In the late 1960s, he explored the sociolinguistics of multilingualism, introducing the notions of polycentric languages, autonomy and heteronomy.

Dialect

dialectsregiolectdialectal
Sociolinguists might also study the grammar, phonetics, vocabulary, and other aspects of this sociolect much as dialectologists would study the same for a regional dialect.
Another occasionally used criterion for discriminating dialects from languages is the sociolinguistic notion of linguistic authority.

Variable rules analysis

analysis of language variationvariable rulevariable rule program
He is especially noted for introducing the quantitative analysis of language variation and change, making the sociology of language into a scientific discipline.
In linguistics, variable rules analysis is a set of statistical analysis methods commonly used in sociolinguistics and historical linguistics to describe patterns of variation between alternative forms in language use.

Speech community

speech communitieslinguistic communitycommunity of speakers
Speech community is a concept in sociolinguistics that describes a distinct group of people who use language in a unique and mutually accepted way among themselves.
It is a concept mostly associated with sociolinguistics and anthropological linguistics.

Variation (linguistics)

linguistic variationvariationlanguage variation
The study of language variation is concerned with social constraints determining language in its contextual environment.

Linguistic anthropology

linguistic anthropologistlinguistic anthropologistslinguistic
It is historically closely related to linguistic anthropology, and the distinction between the two fields has been questioned.

Prestige (sociolinguistics)

prestige dialectprestigeprestige variety
Crucial to sociolinguistic analysis is the concept of prestige; certain speech habits are assigned a positive or a negative value, which is then applied to the speaker.
The concept of prestige in sociolinguistics provides one explanation for the phenomenon of variation in form, among speakers of a language or languages.

Vernacular

vernacular languagevernacular languagesvernacularization
For example, a sociolinguist might determine through study of social attitudes that a particular vernacular would not be considered appropriate language use in a business or professional setting.
Within sociolinguistics, the term "vernacular" has been applied to several concepts.

Hypercorrection

hypercorrecthypercorrectedhypercorrective
However, not being native upper-class speakers, they often hypercorrect, which involves overcorrecting their speech to the point of introducing new errors.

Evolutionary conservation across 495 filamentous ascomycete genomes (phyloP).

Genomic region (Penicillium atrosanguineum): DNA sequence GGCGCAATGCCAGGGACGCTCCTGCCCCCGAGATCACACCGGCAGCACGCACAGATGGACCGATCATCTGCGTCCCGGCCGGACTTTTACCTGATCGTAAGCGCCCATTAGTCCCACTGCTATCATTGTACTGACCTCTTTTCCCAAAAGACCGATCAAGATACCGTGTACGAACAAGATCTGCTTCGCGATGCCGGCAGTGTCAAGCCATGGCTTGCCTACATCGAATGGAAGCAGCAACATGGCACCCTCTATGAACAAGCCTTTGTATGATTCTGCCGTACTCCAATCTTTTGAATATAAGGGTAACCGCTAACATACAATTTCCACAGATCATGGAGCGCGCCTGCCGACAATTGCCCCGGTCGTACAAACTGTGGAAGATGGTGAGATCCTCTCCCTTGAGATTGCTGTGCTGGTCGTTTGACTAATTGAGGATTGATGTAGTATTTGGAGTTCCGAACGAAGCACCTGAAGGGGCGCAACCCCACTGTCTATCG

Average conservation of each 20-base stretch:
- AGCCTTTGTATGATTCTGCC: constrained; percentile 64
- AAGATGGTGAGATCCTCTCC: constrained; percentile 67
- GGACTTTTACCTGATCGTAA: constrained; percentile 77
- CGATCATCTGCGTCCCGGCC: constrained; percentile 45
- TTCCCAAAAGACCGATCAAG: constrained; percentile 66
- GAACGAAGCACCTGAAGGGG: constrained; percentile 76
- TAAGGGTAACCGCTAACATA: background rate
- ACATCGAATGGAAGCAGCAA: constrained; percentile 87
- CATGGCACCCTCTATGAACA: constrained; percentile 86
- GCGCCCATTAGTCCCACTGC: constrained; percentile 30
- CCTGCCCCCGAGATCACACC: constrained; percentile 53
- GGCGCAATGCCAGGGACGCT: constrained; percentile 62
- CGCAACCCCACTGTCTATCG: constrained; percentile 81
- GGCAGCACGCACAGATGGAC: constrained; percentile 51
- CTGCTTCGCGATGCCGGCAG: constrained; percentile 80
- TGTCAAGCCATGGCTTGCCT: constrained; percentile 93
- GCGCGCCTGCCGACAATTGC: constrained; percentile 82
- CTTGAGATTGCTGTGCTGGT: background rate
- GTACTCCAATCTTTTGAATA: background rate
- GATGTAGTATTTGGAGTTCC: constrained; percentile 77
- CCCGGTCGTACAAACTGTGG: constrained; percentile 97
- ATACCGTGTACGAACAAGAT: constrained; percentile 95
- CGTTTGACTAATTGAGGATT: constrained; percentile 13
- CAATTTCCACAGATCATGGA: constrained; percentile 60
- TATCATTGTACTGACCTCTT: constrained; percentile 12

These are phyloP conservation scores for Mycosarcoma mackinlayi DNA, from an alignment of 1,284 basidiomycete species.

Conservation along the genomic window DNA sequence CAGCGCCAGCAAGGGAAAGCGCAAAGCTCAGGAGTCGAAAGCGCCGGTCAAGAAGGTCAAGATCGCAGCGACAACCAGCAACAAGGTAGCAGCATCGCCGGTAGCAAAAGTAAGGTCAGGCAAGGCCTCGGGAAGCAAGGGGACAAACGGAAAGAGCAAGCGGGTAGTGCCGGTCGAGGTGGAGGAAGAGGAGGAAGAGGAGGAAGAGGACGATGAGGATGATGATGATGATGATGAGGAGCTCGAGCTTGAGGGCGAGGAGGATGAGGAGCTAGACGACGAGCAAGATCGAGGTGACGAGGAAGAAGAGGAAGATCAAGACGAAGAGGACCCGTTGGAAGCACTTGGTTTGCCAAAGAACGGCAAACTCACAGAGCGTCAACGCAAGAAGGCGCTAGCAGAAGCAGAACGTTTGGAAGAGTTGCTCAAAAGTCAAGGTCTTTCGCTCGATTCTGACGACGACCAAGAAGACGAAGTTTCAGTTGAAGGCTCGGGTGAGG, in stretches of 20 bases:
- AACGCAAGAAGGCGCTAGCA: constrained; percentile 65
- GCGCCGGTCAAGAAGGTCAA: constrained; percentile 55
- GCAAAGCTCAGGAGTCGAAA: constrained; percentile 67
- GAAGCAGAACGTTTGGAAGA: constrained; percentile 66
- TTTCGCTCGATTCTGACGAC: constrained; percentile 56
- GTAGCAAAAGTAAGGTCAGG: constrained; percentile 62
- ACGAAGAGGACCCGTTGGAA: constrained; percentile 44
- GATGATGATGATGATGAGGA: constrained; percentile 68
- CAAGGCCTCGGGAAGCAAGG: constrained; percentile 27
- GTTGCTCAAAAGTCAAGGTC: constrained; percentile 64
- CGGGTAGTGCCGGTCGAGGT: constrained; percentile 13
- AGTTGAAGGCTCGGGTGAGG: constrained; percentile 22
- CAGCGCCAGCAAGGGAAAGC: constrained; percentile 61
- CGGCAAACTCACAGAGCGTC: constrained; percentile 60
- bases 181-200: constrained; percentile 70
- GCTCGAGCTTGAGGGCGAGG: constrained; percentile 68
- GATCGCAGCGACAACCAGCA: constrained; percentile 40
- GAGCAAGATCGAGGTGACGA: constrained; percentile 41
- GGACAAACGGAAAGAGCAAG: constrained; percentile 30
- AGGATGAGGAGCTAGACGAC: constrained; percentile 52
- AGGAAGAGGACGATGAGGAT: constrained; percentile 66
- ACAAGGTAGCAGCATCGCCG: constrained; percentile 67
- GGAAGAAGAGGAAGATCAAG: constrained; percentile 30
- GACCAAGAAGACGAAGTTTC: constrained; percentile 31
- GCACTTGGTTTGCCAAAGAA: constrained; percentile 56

In sociolinguistics, hypercorrection is non-standard use of language that results from the over-application of a perceived rule of language-usage prescription.

Observer's paradox

Westinghouse effect
This type of speech is difficult if not impossible to elicit because of the Observer's Paradox.
In the field of sociolinguistics, the term Observer’s Paradox was coined by William Labov, who stated with regards to the term:

Social network (sociolinguistics)

social networksocial network theorysocial networks
Understanding language in society means that one also has to understand the social networks in which language is embedded.
In the field of sociolinguistics, social network describes the structure of a particular speech community.

Matched-guise test

matched-guise
Another Method is the Matched-guise test.
The matched-guise test is a sociolinguistic experimental technique used to determine the true feelings of an individual or community towards a specific language, dialect, or accent.

Abstand and ausbau languages

DachspracheAusbauspracheabstand
In sociolinguistics, an abstand language is a language variety or cluster of varieties with significant linguistic distance from all others, while an ausbau language is a standard variety, possibly with related dependent varieties.

Anthropological linguistics

cross-cultural linguisticsanthropological interpreterethnolinguists
In the 1960s and 1970s, sociolinguistics and anthropological linguistics were often viewed as one single field of study, but they have since become more separate as more academic distance has been put between them.

Louis Gauchat

The social aspects of language were in the modern sense first studied by Indian and Japanese linguists in the 1930s, and also by Louis Gauchat in Switzerland in the early 1900s, but none received much attention in the West until much later.